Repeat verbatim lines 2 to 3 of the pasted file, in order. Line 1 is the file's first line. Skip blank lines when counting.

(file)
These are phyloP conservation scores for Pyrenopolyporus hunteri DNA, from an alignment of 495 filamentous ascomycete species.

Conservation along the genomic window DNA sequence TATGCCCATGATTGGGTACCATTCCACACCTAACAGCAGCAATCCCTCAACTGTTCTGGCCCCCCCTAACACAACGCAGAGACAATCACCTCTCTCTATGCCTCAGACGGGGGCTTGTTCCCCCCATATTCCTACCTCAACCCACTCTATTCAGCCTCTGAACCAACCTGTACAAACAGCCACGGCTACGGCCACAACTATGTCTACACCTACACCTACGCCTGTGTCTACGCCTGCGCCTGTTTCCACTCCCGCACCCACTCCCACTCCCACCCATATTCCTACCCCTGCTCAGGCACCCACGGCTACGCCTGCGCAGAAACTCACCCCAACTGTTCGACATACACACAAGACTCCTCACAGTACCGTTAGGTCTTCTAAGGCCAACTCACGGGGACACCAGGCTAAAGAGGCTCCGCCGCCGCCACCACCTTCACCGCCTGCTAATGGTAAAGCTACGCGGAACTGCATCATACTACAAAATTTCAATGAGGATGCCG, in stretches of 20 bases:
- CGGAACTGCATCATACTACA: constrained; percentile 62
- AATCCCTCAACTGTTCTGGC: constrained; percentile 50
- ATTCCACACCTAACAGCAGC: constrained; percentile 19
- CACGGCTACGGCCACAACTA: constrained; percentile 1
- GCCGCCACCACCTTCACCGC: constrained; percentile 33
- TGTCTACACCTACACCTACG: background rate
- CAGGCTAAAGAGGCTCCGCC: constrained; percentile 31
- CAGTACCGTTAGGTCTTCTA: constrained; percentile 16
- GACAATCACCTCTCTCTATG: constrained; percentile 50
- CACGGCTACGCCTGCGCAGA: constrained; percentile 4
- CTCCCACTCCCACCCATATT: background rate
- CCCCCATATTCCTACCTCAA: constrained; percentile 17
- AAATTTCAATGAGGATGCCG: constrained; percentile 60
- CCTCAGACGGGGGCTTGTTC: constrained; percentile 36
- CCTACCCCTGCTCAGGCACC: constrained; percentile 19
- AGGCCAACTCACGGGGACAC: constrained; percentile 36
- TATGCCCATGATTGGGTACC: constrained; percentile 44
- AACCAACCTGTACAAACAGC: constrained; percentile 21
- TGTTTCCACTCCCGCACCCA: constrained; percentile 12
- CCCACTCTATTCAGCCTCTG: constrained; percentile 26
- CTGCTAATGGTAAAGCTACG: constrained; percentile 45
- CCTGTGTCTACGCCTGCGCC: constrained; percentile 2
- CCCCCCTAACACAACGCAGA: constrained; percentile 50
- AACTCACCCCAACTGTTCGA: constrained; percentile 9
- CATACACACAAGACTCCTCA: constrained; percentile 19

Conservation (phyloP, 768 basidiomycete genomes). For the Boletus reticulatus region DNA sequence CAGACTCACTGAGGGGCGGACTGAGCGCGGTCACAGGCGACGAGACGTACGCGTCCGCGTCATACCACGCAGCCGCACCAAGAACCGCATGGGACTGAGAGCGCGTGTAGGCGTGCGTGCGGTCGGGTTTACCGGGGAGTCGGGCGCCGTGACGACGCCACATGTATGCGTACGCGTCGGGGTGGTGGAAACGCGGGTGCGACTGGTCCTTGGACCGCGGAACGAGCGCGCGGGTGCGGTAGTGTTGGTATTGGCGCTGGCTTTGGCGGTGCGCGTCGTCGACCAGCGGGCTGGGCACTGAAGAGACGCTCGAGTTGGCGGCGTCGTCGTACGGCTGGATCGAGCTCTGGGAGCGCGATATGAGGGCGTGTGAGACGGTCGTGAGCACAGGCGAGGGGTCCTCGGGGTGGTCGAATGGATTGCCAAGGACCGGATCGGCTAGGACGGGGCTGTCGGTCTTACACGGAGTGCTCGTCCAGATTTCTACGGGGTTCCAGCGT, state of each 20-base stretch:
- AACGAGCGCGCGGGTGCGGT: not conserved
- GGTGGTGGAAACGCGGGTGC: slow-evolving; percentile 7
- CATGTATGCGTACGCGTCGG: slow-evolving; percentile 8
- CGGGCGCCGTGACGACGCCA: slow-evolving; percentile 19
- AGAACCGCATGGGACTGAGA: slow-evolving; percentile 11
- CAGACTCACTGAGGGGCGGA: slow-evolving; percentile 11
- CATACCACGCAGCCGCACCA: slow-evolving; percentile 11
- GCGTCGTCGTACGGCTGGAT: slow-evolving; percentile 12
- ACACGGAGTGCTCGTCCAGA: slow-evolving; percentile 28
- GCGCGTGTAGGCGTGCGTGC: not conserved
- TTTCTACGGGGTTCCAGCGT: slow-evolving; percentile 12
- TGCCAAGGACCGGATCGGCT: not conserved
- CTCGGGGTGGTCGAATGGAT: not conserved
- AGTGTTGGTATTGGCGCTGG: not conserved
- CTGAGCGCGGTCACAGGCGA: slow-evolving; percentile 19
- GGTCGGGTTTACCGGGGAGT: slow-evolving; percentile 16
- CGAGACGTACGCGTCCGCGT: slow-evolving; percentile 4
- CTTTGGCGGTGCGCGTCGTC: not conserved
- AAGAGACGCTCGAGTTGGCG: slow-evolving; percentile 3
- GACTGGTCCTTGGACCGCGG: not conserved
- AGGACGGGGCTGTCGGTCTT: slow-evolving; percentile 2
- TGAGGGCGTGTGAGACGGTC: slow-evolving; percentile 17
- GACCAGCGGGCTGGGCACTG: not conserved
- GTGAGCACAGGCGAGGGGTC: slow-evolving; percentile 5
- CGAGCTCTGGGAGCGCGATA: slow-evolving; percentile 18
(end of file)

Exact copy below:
Conservation along the genomic window DNA sequence TATGCCCATGATTGGGTACCATTCCACACCTAACAGCAGCAATCCCTCAACTGTTCTGGCCCCCCCTAACACAACGCAGAGACAATCACCTCTCTCTATGCCTCAGACGGGGGCTTGTTCCCCCCATATTCCTACCTCAACCCACTCTATTCAGCCTCTGAACCAACCTGTACAAACAGCCACGGCTACGGCCACAACTATGTCTACACCTACACCTACGCCTGTGTCTACGCCTGCGCCTGTTTCCACTCCCGCACCCACTCCCACTCCCACCCATATTCCTACCCCTGCTCAGGCACCCACGGCTACGCCTGCGCAGAAACTCACCCCAACTGTTCGACATACACACAAGACTCCTCACAGTACCGTTAGGTCTTCTAAGGCCAACTCACGGGGACACCAGGCTAAAGAGGCTCCGCCGCCGCCACCACCTTCACCGCCTGCTAATGGTAAAGCTACGCGGAACTGCATCATACTACAAAATTTCAATGAGGATGCCG, in stretches of 20 bases:
- CGGAACTGCATCATACTACA: constrained; percentile 62